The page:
If you would like to donate to the State Historical Society museum collection, be it a My Little Pony, bellbottoms, a boombox or anything in between, you can complete our Potential Donation Questionnaire here.

Women’s Work: Expanding the Scope of an Exhibit

While most of my internship at the State Historical Society was spent working with collections in the deep recesses of the museum, one of my projects was to create an exhibit commemorating the upcoming 100th anniversary of woman suffrage (right to vote). This meant my work was actually going to be seen by the public, as I was writing, designing, and compiling objects specifically for public viewing. It was an exciting change! While planning for this exhibit, I decided to expand upon the topic and include not only objects related to the early suffrage movement, but also highlight North Dakota women’s leadership and activism through the 20th century, showing how the ripples from the woman suffrage movement continue today.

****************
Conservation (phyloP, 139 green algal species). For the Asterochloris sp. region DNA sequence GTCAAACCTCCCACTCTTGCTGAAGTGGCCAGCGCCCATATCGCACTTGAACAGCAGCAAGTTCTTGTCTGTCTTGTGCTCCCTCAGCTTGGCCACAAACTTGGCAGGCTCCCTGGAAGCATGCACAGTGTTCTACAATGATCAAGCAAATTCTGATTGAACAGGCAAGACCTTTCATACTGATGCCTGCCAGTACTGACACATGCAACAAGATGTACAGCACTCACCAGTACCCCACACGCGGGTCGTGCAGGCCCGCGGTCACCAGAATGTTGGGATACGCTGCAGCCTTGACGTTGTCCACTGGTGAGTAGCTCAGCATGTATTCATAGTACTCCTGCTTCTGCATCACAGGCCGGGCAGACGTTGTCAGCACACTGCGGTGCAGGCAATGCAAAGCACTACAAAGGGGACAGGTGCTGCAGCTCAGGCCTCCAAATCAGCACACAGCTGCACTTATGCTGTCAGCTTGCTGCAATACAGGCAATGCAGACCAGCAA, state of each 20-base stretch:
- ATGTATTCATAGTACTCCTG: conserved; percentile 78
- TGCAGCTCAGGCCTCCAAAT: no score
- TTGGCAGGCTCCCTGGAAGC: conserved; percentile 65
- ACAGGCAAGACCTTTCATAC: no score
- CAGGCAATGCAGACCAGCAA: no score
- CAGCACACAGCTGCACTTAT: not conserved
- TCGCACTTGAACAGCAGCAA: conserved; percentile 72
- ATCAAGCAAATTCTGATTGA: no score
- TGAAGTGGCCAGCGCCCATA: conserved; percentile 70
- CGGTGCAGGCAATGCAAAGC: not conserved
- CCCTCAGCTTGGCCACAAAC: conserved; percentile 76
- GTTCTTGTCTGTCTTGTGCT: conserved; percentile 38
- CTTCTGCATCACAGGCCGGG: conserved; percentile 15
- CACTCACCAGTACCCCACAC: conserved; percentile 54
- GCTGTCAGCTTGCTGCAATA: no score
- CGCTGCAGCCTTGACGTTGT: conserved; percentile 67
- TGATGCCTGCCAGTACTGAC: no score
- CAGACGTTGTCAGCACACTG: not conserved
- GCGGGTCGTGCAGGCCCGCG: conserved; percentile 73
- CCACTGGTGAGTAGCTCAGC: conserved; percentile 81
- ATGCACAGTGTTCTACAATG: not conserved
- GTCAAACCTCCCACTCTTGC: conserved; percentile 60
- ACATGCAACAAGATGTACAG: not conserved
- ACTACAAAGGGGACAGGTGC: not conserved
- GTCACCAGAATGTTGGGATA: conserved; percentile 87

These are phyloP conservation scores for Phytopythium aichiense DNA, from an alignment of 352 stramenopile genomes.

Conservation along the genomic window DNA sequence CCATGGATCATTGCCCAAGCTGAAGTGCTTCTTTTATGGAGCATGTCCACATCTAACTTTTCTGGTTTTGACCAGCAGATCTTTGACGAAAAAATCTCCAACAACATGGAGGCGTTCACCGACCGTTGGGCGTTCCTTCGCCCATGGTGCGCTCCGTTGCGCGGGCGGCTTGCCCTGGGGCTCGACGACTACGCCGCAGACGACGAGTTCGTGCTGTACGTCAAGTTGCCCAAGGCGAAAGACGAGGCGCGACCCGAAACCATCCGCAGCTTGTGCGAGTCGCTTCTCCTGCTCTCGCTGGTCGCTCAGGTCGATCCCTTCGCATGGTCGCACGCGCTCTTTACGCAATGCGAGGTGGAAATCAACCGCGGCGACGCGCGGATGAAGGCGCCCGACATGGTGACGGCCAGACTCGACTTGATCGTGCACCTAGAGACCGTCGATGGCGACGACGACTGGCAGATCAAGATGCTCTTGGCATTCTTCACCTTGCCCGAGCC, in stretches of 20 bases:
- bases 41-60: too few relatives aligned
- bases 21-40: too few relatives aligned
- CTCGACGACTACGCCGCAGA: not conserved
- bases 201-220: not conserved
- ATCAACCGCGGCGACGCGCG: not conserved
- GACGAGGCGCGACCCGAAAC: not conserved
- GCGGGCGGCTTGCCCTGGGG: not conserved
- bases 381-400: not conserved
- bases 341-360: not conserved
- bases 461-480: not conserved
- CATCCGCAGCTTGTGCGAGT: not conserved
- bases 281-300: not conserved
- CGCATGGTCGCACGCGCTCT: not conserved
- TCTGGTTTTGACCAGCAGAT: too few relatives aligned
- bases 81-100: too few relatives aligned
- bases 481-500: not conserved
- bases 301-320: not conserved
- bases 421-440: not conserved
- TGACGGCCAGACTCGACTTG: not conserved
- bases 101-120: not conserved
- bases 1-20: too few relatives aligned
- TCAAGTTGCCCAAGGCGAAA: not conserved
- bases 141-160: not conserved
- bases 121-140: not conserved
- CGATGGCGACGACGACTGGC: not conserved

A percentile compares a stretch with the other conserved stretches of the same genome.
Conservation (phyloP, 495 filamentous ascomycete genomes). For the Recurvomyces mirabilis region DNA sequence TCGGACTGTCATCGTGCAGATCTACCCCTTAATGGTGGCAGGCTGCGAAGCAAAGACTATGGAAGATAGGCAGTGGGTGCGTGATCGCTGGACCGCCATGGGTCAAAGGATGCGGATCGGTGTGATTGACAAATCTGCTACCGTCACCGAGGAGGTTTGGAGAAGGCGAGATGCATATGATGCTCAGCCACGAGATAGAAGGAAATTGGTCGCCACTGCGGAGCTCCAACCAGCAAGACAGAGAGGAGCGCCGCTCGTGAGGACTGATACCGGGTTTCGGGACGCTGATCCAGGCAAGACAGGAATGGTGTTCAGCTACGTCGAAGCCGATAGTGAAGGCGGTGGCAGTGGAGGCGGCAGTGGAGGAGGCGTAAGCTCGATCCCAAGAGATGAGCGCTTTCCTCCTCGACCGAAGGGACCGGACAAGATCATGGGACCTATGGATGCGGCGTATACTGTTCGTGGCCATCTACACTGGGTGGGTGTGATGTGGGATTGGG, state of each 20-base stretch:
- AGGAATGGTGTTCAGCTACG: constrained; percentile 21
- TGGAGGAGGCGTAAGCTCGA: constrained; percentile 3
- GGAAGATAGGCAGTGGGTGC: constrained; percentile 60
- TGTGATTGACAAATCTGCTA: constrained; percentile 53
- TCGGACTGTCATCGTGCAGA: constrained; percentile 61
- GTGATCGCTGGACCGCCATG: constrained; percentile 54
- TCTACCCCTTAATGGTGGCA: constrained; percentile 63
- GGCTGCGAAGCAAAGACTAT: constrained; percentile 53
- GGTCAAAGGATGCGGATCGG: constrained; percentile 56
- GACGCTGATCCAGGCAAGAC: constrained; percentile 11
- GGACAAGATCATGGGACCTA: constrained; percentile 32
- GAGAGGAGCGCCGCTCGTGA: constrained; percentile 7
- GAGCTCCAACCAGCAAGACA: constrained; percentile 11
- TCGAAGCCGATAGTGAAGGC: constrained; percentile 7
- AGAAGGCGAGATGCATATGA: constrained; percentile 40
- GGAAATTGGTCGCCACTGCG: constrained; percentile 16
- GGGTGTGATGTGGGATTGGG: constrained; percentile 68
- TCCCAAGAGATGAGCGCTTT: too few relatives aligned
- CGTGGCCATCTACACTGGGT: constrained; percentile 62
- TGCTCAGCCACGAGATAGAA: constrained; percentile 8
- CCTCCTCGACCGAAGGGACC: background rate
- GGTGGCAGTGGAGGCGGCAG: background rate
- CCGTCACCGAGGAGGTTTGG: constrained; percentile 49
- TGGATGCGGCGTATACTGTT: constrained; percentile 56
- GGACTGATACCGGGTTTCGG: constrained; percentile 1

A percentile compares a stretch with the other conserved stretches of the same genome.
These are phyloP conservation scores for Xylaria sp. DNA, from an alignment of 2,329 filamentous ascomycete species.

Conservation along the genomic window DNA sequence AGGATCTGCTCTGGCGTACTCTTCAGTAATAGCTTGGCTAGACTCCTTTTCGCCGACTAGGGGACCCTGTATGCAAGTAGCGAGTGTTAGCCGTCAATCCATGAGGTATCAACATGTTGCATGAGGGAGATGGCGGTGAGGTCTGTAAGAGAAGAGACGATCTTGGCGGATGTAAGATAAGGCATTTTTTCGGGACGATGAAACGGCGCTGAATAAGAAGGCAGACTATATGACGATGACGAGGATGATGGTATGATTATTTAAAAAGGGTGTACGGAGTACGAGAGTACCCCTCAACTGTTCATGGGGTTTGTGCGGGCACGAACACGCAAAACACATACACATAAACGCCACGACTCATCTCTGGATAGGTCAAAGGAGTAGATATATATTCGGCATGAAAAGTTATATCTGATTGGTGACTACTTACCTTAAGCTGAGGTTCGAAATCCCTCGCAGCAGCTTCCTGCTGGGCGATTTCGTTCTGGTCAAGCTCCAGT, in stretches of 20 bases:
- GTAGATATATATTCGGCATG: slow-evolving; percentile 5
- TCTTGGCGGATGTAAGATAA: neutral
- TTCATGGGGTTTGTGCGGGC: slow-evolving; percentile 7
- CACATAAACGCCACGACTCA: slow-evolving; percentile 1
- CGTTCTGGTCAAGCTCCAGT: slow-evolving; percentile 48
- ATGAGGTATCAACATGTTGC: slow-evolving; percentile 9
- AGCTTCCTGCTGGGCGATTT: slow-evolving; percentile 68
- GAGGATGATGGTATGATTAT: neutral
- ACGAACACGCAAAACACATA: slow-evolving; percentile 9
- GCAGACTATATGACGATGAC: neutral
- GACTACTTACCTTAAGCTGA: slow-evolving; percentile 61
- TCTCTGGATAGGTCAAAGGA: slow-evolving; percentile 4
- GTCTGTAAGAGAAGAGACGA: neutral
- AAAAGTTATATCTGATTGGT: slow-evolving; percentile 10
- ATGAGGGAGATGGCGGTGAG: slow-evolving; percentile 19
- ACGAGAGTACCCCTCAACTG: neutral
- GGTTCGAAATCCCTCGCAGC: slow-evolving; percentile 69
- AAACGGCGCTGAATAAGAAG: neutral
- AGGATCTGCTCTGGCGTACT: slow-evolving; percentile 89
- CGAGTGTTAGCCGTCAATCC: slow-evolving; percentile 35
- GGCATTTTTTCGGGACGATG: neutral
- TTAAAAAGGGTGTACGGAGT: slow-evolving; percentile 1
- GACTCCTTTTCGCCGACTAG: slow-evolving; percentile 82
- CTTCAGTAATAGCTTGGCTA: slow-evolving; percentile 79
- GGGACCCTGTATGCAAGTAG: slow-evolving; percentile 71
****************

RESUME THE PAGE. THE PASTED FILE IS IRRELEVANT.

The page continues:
To help illustrate the scope of these women’s work, I chose objects from international and national women’s rights events and the push for the Equal Rights Amendment (ERA) in the 1970s and ’80s.

silver metal cuff bracelet with the letters E R A cut out

The museum collection holds many artifacts related to women’s rights activism, most of them being buttons, ribbons, and clothing. But there was one unusual item: this bracelet from the 1970s. It has a cutout reading ERA, referring to the Equal Rights Amendment, a proposed amendment to the US Constitution guaranteeing equal rights regardless of sex. This bracelet is the only piece of women’s activism jewelry in the collection, directly drawing attention to the ERA and the ongoing fight to ratify it.

White and blue striped smock shirt with red embroidery on hem